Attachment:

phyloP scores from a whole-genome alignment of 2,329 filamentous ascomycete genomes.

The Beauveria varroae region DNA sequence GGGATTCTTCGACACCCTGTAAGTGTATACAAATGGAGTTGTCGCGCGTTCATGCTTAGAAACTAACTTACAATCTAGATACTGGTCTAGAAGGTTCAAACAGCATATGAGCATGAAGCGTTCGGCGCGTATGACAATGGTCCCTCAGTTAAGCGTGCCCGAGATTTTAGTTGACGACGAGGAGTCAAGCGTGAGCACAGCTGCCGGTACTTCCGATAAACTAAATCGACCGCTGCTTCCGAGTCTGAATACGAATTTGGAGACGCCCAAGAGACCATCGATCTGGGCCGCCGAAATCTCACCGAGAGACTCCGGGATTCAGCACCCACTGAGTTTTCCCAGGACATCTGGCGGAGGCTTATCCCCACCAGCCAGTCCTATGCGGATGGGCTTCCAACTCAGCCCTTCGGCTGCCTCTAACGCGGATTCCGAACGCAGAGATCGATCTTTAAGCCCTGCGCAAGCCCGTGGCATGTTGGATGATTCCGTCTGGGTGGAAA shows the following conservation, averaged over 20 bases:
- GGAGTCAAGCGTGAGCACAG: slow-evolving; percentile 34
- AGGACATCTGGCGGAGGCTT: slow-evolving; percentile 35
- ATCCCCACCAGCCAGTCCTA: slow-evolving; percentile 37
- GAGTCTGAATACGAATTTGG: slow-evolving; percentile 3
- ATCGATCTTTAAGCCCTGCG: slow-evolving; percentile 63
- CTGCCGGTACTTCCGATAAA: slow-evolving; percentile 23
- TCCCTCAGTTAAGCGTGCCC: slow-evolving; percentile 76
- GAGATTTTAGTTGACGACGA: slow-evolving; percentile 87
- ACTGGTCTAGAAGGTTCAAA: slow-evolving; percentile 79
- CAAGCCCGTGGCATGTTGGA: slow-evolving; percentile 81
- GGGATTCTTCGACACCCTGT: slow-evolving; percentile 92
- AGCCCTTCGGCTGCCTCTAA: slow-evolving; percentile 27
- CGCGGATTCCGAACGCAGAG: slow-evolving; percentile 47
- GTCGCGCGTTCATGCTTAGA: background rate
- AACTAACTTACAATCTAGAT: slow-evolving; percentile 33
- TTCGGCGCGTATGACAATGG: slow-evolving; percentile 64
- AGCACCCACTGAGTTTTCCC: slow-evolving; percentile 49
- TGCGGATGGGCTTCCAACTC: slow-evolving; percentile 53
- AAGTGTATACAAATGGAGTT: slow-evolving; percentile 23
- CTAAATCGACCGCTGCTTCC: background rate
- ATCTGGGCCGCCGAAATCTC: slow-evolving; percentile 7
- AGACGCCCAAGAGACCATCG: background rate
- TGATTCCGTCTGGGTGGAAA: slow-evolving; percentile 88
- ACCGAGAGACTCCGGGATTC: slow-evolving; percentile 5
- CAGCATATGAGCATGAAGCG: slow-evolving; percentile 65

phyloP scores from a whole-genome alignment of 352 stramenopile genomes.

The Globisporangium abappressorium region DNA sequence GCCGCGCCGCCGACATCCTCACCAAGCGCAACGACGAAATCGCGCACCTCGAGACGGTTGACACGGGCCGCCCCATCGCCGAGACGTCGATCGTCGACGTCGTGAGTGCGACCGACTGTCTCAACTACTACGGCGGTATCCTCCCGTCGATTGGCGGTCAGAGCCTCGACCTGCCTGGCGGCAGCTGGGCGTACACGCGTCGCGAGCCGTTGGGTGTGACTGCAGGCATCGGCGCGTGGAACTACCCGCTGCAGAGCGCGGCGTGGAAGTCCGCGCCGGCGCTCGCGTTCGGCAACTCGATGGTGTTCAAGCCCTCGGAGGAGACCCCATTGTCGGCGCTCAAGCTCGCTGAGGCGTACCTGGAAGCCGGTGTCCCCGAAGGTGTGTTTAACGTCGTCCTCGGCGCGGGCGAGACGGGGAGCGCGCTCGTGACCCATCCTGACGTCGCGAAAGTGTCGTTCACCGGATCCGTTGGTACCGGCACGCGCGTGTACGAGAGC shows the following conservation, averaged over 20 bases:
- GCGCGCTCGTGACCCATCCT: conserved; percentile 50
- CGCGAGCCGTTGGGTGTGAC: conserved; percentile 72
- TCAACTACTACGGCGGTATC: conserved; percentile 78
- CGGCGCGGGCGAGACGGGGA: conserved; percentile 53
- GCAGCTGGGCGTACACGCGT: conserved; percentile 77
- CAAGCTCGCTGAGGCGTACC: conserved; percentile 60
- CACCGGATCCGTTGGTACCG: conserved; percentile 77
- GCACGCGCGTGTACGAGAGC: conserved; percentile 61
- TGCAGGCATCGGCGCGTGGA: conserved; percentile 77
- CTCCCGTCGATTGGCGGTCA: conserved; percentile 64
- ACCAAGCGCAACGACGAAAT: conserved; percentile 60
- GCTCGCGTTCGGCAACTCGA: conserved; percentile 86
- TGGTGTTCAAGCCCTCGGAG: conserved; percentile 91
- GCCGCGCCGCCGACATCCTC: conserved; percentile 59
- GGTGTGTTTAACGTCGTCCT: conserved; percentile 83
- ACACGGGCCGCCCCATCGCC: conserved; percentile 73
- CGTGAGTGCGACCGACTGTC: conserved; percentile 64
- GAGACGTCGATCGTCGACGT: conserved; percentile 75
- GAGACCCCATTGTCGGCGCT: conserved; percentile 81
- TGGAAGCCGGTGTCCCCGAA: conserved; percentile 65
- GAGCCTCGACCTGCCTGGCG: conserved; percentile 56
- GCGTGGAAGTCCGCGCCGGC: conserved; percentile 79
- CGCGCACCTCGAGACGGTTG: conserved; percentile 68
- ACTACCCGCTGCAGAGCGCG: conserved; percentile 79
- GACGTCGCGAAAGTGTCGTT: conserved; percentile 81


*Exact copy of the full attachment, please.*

phyloP scores from a whole-genome alignment of 2,329 filamentous ascomycete genomes.

The Beauveria varroae region DNA sequence GGGATTCTTCGACACCCTGTAAGTGTATACAAATGGAGTTGTCGCGCGTTCATGCTTAGAAACTAACTTACAATCTAGATACTGGTCTAGAAGGTTCAAACAGCATATGAGCATGAAGCGTTCGGCGCGTATGACAATGGTCCCTCAGTTAAGCGTGCCCGAGATTTTAGTTGACGACGAGGAGTCAAGCGTGAGCACAGCTGCCGGTACTTCCGATAAACTAAATCGACCGCTGCTTCCGAGTCTGAATACGAATTTGGAGACGCCCAAGAGACCATCGATCTGGGCCGCCGAAATCTCACCGAGAGACTCCGGGATTCAGCACCCACTGAGTTTTCCCAGGACATCTGGCGGAGGCTTATCCCCACCAGCCAGTCCTATGCGGATGGGCTTCCAACTCAGCCCTTCGGCTGCCTCTAACGCGGATTCCGAACGCAGAGATCGATCTTTAAGCCCTGCGCAAGCCCGTGGCATGTTGGATGATTCCGTCTGGGTGGAAA shows the following conservation, averaged over 20 bases:
- GGAGTCAAGCGTGAGCACAG: slow-evolving; percentile 34
- AGGACATCTGGCGGAGGCTT: slow-evolving; percentile 35
- ATCCCCACCAGCCAGTCCTA: slow-evolving; percentile 37
- GAGTCTGAATACGAATTTGG: slow-evolving; percentile 3
- ATCGATCTTTAAGCCCTGCG: slow-evolving; percentile 63
- CTGCCGGTACTTCCGATAAA: slow-evolving; percentile 23
- TCCCTCAGTTAAGCGTGCCC: slow-evolving; percentile 76
- GAGATTTTAGTTGACGACGA: slow-evolving; percentile 87
- ACTGGTCTAGAAGGTTCAAA: slow-evolving; percentile 79
- CAAGCCCGTGGCATGTTGGA: slow-evolving; percentile 81
- GGGATTCTTCGACACCCTGT: slow-evolving; percentile 92
- AGCCCTTCGGCTGCCTCTAA: slow-evolving; percentile 27
- CGCGGATTCCGAACGCAGAG: slow-evolving; percentile 47
- GTCGCGCGTTCATGCTTAGA: background rate
- AACTAACTTACAATCTAGAT: slow-evolving; percentile 33
- TTCGGCGCGTATGACAATGG: slow-evolving; percentile 64
- AGCACCCACTGAGTTTTCCC: slow-evolving; percentile 49
- TGCGGATGGGCTTCCAACTC: slow-evolving; percentile 53
- AAGTGTATACAAATGGAGTT: slow-evolving; percentile 23
- CTAAATCGACCGCTGCTTCC: background rate
- ATCTGGGCCGCCGAAATCTC: slow-evolving; percentile 7
- AGACGCCCAAGAGACCATCG: background rate
- TGATTCCGTCTGGGTGGAAA: slow-evolving; percentile 88
- ACCGAGAGACTCCGGGATTC: slow-evolving; percentile 5
- CAGCATATGAGCATGAAGCG: slow-evolving; percentile 65

phyloP scores from a whole-genome alignment of 352 stramenopile genomes.

The Globisporangium abappressorium region DNA sequence GCCGCGCCGCCGACATCCTCACCAAGCGCAACGACGAAATCGCGCACCTCGAGACGGTTGACACGGGCCGCCCCATCGCCGAGACGTCGATCGTCGACGTCGTGAGTGCGACCGACTGTCTCAACTACTACGGCGGTATCCTCCCGTCGATTGGCGGTCAGAGCCTCGACCTGCCTGGCGGCAGCTGGGCGTACACGCGTCGCGAGCCGTTGGGTGTGACTGCAGGCATCGGCGCGTGGAACTACCCGCTGCAGAGCGCGGCGTGGAAGTCCGCGCCGGCGCTCGCGTTCGGCAACTCGATGGTGTTCAAGCCCTCGGAGGAGACCCCATTGTCGGCGCTCAAGCTCGCTGAGGCGTACCTGGAAGCCGGTGTCCCCGAAGGTGTGTTTAACGTCGTCCTCGGCGCGGGCGAGACGGGGAGCGCGCTCGTGACCCATCCTGACGTCGCGAAAGTGTCGTTCACCGGATCCGTTGGTACCGGCACGCGCGTGTACGAGAGC shows the following conservation, averaged over 20 bases:
- GCGCGCTCGTGACCCATCCT: conserved; percentile 50
- CGCGAGCCGTTGGGTGTGAC: conserved; percentile 72
- TCAACTACTACGGCGGTATC: conserved; percentile 78
- CGGCGCGGGCGAGACGGGGA: conserved; percentile 53
- GCAGCTGGGCGTACACGCGT: conserved; percentile 77
- CAAGCTCGCTGAGGCGTACC: conserved; percentile 60
- CACCGGATCCGTTGGTACCG: conserved; percentile 77
- GCACGCGCGTGTACGAGAGC: conserved; percentile 61
- TGCAGGCATCGGCGCGTGGA: conserved; percentile 77
- CTCCCGTCGATTGGCGGTCA: conserved; percentile 64
- ACCAAGCGCAACGACGAAAT: conserved; percentile 60
- GCTCGCGTTCGGCAACTCGA: conserved; percentile 86
- TGGTGTTCAAGCCCTCGGAG: conserved; percentile 91
- GCCGCGCCGCCGACATCCTC: conserved; percentile 59
- GGTGTGTTTAACGTCGTCCT: conserved; percentile 83
- ACACGGGCCGCCCCATCGCC: conserved; percentile 73
- CGTGAGTGCGACCGACTGTC: conserved; percentile 64
- GAGACGTCGATCGTCGACGT: conserved; percentile 75
- GAGACCCCATTGTCGGCGCT: conserved; percentile 81
- TGGAAGCCGGTGTCCCCGAA: conserved; percentile 65
- GAGCCTCGACCTGCCTGGCG: conserved; percentile 56
- GCGTGGAAGTCCGCGCCGGC: conserved; percentile 79
- CGCGCACCTCGAGACGGTTG: conserved; percentile 68
- ACTACCCGCTGCAGAGCGCG: conserved; percentile 79
- GACGTCGCGAAAGTGTCGTT: conserved; percentile 81